Uganda: 'EACOP Is Not a Good Deal for Ugandans'

26 September 2022
Nile Post News (Kampala)

EACOP is not a good deal for Ugandans.

Since the European parliament passed a resolution to deter EACOP, a lot has been said by the government, politicians, activists, and the general public.

Government officials have resurrected the struggle for Africa's independence sentiments, slogans and all sorts of words that can turn Africans against Europe. Almost everyone connected to the first family has joined the chorus to defend EACOP.

Government officials who are vehemently against the resolution are already beneficiaries of EACOP and fear losing their businesses. On the other hand politicians from other parties have exposed themselves that they have not followed EACOP which explains their uncoordinated views on the resolution. The media has also not done justice to the public, instead of hosting people who have been following this project for at least 10 years, they are inviting Rwomushana and his likes to discuss serious issues!

Some of us who support the resolution have been accused of being foreign agents. The government has created a narrative that it is Europe against the EACOP which is not true. Ugandans have been opposing this project and other dubious projects like the Bugoma giveaway for many years. Was it Europeans who stopped the Mabira forest giveaway? The European Parliament took a step after Ugandans raised concerns since they could not get help from Ugandan authorities.

The EACOP project is not a good deal for Ugandans and the entire ecosystem.

Uganda's oil agreements do not comply with the Ugandan law and legal framework. Contrary to the laws of Uganda, the Production Sharing Agreements (PSAs) and the EACOP oil agreements are secretly kept. They have never been published anywhere in Uganda, despite repeated requests by various actors.

The agreement problem is compounded by the fact that a one-time Minister of Finance, Ms Saida Bbumba confessed to signing some of them without prior reading.

Article 245 of the Constitution of Uganda and the National Environment Management act, provide for the protection and preservation of the environment from abuse, pollution and degradation and for the restoration of derelict lands.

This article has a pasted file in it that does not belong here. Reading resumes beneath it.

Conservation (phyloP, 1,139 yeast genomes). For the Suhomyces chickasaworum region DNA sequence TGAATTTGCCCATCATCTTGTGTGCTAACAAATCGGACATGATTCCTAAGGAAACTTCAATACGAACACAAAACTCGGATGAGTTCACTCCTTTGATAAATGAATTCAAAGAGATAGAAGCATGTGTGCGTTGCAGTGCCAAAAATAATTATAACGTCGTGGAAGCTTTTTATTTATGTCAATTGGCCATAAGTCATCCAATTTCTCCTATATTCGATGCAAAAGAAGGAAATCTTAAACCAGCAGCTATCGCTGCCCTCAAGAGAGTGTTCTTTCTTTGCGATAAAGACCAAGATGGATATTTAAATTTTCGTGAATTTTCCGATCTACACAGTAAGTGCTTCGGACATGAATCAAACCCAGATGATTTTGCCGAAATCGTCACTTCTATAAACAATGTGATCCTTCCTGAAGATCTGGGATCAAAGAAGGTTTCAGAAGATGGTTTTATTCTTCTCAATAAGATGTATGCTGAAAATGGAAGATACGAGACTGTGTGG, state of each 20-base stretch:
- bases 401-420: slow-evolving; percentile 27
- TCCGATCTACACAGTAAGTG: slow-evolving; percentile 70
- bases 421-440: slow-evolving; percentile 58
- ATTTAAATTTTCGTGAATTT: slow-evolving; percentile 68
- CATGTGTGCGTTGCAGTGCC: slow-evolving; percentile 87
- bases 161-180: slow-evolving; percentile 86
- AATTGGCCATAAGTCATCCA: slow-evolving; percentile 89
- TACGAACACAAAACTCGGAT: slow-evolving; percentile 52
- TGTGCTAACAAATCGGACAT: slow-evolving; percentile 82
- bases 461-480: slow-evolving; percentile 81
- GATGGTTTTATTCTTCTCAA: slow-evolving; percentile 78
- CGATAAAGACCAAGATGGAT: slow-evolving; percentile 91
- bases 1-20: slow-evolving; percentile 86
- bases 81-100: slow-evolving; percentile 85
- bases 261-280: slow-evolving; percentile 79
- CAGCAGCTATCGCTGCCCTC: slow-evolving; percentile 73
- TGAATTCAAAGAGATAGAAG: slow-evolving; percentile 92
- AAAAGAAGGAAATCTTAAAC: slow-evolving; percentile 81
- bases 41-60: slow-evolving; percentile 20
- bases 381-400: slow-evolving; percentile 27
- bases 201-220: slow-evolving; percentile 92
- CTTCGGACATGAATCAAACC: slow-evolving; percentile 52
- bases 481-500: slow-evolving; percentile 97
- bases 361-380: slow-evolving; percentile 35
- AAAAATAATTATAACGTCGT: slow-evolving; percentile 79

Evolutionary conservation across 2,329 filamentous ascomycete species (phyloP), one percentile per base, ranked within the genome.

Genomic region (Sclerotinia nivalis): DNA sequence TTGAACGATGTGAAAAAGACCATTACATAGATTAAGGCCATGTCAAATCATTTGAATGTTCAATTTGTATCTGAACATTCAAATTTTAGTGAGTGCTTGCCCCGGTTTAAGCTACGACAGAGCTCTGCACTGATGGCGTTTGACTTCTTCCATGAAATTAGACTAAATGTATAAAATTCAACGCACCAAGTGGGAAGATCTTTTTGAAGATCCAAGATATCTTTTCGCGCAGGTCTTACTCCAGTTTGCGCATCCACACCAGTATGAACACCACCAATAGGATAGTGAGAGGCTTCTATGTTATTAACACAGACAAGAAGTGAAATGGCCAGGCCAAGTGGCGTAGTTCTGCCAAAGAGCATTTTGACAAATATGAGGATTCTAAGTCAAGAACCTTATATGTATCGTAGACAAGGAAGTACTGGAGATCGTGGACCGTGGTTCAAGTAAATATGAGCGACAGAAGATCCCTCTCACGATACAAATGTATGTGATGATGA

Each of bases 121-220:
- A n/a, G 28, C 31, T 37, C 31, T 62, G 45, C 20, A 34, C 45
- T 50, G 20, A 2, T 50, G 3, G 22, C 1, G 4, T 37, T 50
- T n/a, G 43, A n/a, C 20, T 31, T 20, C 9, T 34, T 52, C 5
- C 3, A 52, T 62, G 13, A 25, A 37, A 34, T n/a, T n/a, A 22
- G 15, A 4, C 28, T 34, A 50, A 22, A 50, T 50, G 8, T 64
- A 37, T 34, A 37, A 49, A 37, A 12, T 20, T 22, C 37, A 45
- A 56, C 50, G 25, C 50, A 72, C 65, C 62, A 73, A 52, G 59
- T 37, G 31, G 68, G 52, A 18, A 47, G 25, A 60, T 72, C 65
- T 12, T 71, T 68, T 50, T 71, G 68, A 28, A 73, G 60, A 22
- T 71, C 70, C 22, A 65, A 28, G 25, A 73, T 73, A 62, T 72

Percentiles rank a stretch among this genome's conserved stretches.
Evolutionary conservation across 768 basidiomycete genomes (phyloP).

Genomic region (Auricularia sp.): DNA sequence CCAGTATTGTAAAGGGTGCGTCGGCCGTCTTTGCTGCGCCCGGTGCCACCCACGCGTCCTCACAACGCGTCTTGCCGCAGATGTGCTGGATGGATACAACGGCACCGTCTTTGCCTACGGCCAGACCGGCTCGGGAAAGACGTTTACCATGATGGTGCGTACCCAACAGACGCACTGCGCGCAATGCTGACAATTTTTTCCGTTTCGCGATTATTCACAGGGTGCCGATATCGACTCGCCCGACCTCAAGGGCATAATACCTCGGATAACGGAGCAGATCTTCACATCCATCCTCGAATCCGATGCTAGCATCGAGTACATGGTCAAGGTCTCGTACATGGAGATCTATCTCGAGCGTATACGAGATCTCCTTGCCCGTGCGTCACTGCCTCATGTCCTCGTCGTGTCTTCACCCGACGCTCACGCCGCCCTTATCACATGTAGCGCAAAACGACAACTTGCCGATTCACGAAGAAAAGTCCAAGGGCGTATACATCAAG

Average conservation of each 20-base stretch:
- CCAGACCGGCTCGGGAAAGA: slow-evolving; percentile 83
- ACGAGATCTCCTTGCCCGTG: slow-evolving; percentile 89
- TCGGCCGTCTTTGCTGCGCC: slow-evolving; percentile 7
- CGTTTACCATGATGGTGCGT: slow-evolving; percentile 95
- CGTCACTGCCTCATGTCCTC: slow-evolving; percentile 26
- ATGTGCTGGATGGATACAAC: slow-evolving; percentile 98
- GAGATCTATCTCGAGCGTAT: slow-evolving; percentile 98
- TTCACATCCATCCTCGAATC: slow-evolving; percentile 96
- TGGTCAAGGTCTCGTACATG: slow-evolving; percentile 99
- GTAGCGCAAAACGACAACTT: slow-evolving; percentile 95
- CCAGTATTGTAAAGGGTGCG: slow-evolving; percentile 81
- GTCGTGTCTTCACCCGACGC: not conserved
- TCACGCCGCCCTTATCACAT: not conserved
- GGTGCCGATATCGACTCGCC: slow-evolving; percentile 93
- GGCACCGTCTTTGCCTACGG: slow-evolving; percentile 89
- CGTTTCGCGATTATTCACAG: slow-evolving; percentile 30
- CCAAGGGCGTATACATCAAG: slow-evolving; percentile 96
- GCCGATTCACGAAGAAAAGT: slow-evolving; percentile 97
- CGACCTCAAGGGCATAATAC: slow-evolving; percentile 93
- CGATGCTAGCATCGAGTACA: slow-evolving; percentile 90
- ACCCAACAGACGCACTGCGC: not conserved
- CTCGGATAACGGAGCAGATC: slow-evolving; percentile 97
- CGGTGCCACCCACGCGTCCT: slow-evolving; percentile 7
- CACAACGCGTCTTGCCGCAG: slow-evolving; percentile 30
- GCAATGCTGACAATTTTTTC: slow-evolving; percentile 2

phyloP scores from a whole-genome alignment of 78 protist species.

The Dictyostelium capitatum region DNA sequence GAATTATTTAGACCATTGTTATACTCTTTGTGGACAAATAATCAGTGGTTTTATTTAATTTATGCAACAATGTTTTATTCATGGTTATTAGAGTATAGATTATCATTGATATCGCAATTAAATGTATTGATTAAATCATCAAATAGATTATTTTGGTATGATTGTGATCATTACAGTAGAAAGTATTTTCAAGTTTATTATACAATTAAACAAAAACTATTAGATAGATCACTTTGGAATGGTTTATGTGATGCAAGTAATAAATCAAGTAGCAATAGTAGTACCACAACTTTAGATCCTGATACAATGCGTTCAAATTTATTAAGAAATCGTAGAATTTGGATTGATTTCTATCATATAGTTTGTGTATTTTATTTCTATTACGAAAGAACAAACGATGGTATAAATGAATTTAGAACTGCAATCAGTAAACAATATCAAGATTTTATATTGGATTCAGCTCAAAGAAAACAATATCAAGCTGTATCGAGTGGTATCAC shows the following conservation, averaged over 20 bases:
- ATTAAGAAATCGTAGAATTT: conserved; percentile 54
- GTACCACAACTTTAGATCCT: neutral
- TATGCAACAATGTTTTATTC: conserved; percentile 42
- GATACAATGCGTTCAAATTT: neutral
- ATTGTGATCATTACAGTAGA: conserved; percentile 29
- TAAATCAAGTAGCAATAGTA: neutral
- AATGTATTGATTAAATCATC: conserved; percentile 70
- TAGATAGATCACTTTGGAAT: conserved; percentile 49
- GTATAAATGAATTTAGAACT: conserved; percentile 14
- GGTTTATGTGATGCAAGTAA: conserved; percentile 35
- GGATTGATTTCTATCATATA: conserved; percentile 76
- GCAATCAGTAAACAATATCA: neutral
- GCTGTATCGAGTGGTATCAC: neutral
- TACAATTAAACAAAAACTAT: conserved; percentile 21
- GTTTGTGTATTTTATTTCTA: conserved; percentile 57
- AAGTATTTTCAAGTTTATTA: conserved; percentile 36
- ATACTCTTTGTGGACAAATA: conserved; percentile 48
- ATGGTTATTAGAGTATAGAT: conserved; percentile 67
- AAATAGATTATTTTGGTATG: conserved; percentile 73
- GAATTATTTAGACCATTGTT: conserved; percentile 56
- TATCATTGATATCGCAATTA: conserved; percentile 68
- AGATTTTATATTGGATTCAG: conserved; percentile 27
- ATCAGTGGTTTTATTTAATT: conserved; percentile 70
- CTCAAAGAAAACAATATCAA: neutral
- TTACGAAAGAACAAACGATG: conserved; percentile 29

The Albertine graben is one of the regions in Africa that is richly endowed with different wildlife species.

The extraction of oil in this area will have an unquestionable ecological impact on this ecosystem. Particularly, there is a potential loss of forest cover including Budongo Tropical Forest Reserve. It is an estimated disruption of 2000 square kilometres of wildlife habitats, bird habitats, water systems, etc, yet little or no planning at all has gone into a program of restoration of biodiversity in the region that will be destroyed as a result of oil extraction.

Section 27 of the Wild Life Act provides for the purpose of the Act to include inter- alia; to preserve populations of rare, endemic and endangered species of wild plants and animals;

Speculators targeting land compensation are instead engaged in land grabbing. In the process, families have been evicted and pushed into refugee settlements and makeshift encroachments in protected areas of forests and wildlife parks.

The Environmental Social Impact Assessment (ESIA) Report of EACOP is inaccessible leaving free space to TOTAL and CNOOC to focus on maximization of profit and other corporate interests at the expense of corporate responsibility to the people and communities affected by ECOP.

Mugerwa Tim is an Environment and Climate Activist.

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